The transcripts of the interviews, which were conducted on 8 and 9 October of last year, span 268 pages and paint a far more nuanced picture of Mr Biden’s faculties than was depicted by Mr Hur, a former Trump administration appointee who Attorney General Merrick Garland brought on as a special counsel to investigate how classified documents ended up at Mr Biden’s former Washington, DC office and his Wilmington, Delaware home.

In his report, which Mr Garland released last month, Mr Hur stated that he declined to charge Mr Biden for mishandling the documents at issue and said he did not believe a jury could be convinced to convict beyond a reasonable doubt.

But the Republican prosecutor cast the 81-year-old president in an unflattering light, painting him as unable to remember specific dates, such as when his late son, Beau Biden, passed away from brain cancer, and describing him as a “well-meaning elderly man with a poor memory”.

Republicans have pounced on the allegations to bolster former president Donald Trump’s unfounded claim that Mr Biden is senile and unfit to serve, while Democrats and legal experts criticised Mr Hur for including the extraneous and derogatory information in a memorandum about a person who was not being charged with a crime.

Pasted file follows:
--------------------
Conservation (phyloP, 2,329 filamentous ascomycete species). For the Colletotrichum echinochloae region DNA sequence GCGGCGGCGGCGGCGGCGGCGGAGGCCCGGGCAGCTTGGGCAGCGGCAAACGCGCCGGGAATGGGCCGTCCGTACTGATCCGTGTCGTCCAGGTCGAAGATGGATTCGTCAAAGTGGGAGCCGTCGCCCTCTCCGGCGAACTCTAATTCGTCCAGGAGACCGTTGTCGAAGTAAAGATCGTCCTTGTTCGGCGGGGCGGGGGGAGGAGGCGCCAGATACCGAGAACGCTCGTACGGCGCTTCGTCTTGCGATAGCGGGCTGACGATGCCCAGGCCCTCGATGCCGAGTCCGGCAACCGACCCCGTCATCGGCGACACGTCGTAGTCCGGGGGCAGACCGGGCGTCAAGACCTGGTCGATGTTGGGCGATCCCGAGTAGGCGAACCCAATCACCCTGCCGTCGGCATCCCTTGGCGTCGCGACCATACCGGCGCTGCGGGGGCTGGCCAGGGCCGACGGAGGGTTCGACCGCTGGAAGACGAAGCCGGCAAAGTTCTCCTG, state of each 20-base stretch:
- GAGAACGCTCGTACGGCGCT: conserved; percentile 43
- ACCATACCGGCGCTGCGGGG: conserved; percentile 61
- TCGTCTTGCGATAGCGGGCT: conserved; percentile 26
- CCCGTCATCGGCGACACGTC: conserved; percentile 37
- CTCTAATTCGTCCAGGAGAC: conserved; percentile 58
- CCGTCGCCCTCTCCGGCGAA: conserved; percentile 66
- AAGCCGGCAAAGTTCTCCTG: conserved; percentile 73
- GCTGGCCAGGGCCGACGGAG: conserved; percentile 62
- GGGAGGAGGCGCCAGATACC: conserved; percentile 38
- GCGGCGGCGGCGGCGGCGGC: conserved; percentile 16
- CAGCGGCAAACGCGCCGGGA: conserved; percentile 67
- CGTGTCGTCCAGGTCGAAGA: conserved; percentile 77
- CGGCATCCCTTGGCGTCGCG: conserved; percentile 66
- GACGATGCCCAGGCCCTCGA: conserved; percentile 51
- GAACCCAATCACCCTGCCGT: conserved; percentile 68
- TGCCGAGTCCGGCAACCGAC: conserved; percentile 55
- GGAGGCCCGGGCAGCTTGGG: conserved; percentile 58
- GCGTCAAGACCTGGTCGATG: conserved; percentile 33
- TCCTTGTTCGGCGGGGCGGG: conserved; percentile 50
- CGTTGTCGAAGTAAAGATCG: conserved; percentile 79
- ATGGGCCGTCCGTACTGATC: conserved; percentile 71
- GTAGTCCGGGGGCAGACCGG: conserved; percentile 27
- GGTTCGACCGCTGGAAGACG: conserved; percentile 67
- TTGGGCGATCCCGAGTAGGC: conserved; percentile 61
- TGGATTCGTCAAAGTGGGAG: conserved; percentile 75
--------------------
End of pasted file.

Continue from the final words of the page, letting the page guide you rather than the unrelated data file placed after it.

Yet the transcript appears not to match up with how Mr Hur described Mr Biden, particularly with regard to his memory.

On the topic of Beau Biden, the president remembered the exact date of his death, with other people in the room mentioning the year.

“What month did Beau die? Oh God, May 30,” he said.

The exchange took place as Mr Biden was explaining the chronology behind his decision not to seek the presidency in 2016, the year after his son passed away.

Andrew Feinberg12 March 2024 12:33


Robert Hur did not specifically ask about Beau Biden’s death, transcript shows

A redacted version of the transcript of President Joe Biden’s interview with special counsel Robert Hur has been released.

Mr Hur claimed in his report that Mr Biden didn’t recall, “even within several years, when his son Beau died”.

Beau Biden died in May 2015 from cancer at the age of 46.

Mr Biden shared his fury at Mr Hur’s raising of the issue in the report during a press conference following its release.

But the transcript reveals that Mr Hur didn’t specifically ask about the date of the death of Beau Biden.